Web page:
Heymans Colloquium - dr. J. Peetz, 18 Dec 2012, 15.30 hrs
|Wanneer:||di 18-12-2012 15:30 - 16:45|
|Waar:||M.0074 (Noordamzaal), Munting Building.|
Dr. Johanna Peetz
(Carleton University Ottawa, Canada).
The post-Christmas world: How thinking of holidays and other temporal landmarks may increase motivation to pursue future goals.
DATE & TIME
Tuesday, 18 December 2012, 15.30–16.45 hrs.
M.0074 (Noordamzaal), Munting Building.
Much as physical landmarks help structure our representation of space, temporal landmarks (Holidays, Birthdays, etc) may structure our perception of time:
people may organize or categorize their lives into "chunks" separated by these markers. Categories may vary depending on what landmarks are salient at a given time; for example, thinking of Christmas Day might separate one's temporal landscape into the categories "before Christmas" and "after Christmas".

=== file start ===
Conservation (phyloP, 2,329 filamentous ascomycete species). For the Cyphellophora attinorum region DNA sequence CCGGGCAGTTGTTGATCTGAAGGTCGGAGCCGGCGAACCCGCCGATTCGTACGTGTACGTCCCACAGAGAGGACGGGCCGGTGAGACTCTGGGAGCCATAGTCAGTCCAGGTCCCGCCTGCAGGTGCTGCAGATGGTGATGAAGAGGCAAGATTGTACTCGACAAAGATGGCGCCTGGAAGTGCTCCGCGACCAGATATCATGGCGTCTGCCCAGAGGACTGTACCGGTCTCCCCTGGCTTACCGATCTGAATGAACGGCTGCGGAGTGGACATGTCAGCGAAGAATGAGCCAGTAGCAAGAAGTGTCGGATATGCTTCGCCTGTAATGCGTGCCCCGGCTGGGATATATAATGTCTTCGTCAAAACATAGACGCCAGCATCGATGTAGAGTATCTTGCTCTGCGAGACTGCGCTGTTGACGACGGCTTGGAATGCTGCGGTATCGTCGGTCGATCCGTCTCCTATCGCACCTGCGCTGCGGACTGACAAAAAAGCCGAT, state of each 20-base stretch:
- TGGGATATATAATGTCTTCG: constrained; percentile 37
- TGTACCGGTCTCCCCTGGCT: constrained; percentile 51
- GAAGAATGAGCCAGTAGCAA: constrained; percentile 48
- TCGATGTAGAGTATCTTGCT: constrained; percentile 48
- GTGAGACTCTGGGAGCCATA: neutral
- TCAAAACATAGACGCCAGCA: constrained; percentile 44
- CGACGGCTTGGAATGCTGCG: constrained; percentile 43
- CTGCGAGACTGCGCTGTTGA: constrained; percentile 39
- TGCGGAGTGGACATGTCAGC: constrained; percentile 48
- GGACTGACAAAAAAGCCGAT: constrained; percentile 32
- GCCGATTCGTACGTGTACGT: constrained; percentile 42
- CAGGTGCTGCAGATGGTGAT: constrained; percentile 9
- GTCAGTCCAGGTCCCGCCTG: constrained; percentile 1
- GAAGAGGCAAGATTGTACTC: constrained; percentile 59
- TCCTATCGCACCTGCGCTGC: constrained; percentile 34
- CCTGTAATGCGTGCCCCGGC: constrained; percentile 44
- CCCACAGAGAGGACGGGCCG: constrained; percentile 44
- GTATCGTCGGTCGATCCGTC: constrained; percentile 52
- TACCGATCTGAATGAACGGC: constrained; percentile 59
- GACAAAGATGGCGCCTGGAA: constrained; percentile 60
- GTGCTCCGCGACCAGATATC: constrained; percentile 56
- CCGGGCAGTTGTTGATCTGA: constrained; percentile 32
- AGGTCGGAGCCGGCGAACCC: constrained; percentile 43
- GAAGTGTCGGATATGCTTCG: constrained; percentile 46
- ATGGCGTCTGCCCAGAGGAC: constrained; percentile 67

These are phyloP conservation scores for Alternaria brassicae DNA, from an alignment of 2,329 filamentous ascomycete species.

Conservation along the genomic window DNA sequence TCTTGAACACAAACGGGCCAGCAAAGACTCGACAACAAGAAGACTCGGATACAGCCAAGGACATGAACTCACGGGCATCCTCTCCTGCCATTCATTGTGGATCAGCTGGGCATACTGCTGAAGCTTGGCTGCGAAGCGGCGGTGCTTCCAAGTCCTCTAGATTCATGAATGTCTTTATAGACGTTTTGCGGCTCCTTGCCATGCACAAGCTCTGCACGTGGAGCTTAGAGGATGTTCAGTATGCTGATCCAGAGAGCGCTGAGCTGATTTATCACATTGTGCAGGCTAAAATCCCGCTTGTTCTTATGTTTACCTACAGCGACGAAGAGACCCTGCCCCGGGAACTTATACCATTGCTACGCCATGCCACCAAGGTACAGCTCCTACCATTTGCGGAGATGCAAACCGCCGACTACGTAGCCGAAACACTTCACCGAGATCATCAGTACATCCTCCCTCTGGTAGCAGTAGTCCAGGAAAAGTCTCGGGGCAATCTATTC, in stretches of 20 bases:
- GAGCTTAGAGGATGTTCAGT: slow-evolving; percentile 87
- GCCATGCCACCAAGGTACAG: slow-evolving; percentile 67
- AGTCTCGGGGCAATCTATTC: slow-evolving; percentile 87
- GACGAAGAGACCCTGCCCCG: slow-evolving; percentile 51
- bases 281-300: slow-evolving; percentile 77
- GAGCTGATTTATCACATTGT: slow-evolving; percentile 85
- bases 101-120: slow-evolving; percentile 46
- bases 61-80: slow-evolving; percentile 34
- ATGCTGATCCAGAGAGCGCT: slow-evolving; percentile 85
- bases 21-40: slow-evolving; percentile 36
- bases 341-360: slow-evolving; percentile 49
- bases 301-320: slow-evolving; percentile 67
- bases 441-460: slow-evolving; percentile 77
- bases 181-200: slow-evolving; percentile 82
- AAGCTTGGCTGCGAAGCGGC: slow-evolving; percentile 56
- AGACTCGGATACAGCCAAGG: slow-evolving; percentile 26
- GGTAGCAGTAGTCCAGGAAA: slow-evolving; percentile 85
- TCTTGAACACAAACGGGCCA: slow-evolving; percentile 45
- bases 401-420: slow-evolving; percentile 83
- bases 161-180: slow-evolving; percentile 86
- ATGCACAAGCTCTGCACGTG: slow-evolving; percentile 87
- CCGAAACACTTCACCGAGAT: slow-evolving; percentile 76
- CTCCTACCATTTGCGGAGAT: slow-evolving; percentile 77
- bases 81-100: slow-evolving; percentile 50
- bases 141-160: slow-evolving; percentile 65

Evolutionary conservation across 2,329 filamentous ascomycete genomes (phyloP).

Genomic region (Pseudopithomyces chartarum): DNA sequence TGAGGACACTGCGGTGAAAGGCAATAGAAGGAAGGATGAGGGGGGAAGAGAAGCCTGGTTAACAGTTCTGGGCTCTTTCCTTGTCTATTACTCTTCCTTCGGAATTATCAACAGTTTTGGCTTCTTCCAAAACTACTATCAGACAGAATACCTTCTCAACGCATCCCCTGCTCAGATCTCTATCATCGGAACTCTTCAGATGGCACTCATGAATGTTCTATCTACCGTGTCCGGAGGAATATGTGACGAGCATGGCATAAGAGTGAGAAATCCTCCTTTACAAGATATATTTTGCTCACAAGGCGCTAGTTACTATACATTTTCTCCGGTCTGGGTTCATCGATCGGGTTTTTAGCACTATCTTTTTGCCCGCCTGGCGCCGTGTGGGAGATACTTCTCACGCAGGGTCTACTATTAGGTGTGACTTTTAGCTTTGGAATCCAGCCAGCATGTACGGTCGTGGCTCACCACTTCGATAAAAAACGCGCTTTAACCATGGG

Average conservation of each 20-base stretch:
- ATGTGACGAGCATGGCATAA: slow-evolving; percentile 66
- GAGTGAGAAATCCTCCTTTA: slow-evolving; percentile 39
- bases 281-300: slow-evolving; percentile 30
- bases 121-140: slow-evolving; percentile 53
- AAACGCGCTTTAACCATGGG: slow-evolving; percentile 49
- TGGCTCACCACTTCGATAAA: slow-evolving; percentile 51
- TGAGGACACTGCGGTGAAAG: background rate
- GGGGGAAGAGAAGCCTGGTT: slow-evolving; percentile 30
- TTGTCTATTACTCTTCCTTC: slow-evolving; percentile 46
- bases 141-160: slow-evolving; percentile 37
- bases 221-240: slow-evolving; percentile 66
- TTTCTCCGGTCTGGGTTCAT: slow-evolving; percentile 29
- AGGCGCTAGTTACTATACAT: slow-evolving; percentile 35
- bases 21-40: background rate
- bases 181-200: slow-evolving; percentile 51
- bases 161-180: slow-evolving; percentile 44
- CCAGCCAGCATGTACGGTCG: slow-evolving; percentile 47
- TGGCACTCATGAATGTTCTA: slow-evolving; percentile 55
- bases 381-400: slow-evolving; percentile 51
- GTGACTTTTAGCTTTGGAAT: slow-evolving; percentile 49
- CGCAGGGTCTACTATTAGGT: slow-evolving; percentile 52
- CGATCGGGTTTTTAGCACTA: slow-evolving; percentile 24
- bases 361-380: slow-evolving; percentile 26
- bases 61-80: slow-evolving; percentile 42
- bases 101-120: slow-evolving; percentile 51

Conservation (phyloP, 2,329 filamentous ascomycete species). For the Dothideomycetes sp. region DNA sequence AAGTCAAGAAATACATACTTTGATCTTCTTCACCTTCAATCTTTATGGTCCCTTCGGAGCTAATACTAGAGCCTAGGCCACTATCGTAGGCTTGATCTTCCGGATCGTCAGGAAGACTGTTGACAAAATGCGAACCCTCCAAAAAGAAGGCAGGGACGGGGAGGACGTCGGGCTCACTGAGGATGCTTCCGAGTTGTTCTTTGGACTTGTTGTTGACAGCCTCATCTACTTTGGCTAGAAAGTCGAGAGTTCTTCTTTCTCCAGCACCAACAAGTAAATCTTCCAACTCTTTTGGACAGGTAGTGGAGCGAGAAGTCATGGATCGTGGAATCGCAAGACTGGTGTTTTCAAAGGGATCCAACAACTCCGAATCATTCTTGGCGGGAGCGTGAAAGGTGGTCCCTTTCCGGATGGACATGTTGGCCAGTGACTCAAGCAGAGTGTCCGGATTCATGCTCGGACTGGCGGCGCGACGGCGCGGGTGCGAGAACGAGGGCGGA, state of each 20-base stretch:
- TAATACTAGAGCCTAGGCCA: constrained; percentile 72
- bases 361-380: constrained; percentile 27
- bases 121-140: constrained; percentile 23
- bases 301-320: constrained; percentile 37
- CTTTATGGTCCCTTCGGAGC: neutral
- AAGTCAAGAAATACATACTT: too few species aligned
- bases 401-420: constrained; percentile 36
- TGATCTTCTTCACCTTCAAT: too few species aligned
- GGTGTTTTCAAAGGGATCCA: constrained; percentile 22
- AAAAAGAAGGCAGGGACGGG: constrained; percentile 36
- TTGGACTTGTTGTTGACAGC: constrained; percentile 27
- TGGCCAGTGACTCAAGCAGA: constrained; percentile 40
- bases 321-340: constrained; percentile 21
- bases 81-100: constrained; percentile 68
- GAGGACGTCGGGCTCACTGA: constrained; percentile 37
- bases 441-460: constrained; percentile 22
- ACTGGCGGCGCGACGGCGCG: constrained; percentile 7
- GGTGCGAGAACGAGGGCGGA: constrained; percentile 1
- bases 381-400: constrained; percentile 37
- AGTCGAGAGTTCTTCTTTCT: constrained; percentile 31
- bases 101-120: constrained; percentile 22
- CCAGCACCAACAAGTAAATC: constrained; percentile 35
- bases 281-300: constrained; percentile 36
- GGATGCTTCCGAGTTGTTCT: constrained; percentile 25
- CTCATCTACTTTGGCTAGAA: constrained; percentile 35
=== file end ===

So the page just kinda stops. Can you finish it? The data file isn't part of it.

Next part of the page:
We suggest these landmark-induced categories have implications for identity and motivation. Across several studies we show that temporally extended selves were perceived as less connected to, and more dissimilar from the current self when an intervening landmark event was made salient.
In addition, landmark-induced mental contrasting of present state and future desired state increased goal-pursuit motivation (in an effort to bridge the gap between inferior present and better future states). Finally, we present initial evidence that people spontaneously highlight temporal landmarks as a way to create psychological barriers separating undesirable future selves from the present self.
For more information you may contact dr K. (Kai) Epstude, email address firstname.lastname@example.org